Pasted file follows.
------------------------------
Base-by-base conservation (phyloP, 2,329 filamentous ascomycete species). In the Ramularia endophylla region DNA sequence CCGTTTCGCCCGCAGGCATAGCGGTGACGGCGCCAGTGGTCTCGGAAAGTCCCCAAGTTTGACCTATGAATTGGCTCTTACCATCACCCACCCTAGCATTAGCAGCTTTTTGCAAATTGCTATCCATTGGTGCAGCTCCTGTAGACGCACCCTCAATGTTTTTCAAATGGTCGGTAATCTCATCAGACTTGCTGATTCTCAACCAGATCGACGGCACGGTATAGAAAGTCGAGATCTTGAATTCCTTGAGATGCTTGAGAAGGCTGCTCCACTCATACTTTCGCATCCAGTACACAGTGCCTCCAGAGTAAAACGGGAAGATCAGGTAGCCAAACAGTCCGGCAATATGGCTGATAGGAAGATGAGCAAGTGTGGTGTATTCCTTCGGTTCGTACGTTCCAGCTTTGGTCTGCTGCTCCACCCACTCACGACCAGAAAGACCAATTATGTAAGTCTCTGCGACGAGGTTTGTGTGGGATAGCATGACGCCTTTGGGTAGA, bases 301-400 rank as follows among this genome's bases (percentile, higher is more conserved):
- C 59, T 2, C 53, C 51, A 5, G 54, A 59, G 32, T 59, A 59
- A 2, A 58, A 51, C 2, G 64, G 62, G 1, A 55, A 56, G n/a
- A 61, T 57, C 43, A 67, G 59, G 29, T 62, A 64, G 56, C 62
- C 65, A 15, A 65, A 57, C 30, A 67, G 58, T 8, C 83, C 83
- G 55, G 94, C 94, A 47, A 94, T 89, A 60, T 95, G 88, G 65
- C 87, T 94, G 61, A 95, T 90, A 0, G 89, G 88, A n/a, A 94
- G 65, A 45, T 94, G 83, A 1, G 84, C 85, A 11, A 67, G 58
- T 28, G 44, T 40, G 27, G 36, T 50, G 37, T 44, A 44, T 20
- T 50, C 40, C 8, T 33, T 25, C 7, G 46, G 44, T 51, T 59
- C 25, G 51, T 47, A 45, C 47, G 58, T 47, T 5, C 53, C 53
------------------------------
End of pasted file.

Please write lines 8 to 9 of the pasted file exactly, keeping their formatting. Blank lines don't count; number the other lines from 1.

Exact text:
- G 65, A 45, T 94, G 83, A 1, G 84, C 85, A 11, A 67, G 58
- T 28, G 44, T 40, G 27, G 36, T 50, G 37, T 44, A 44, T 20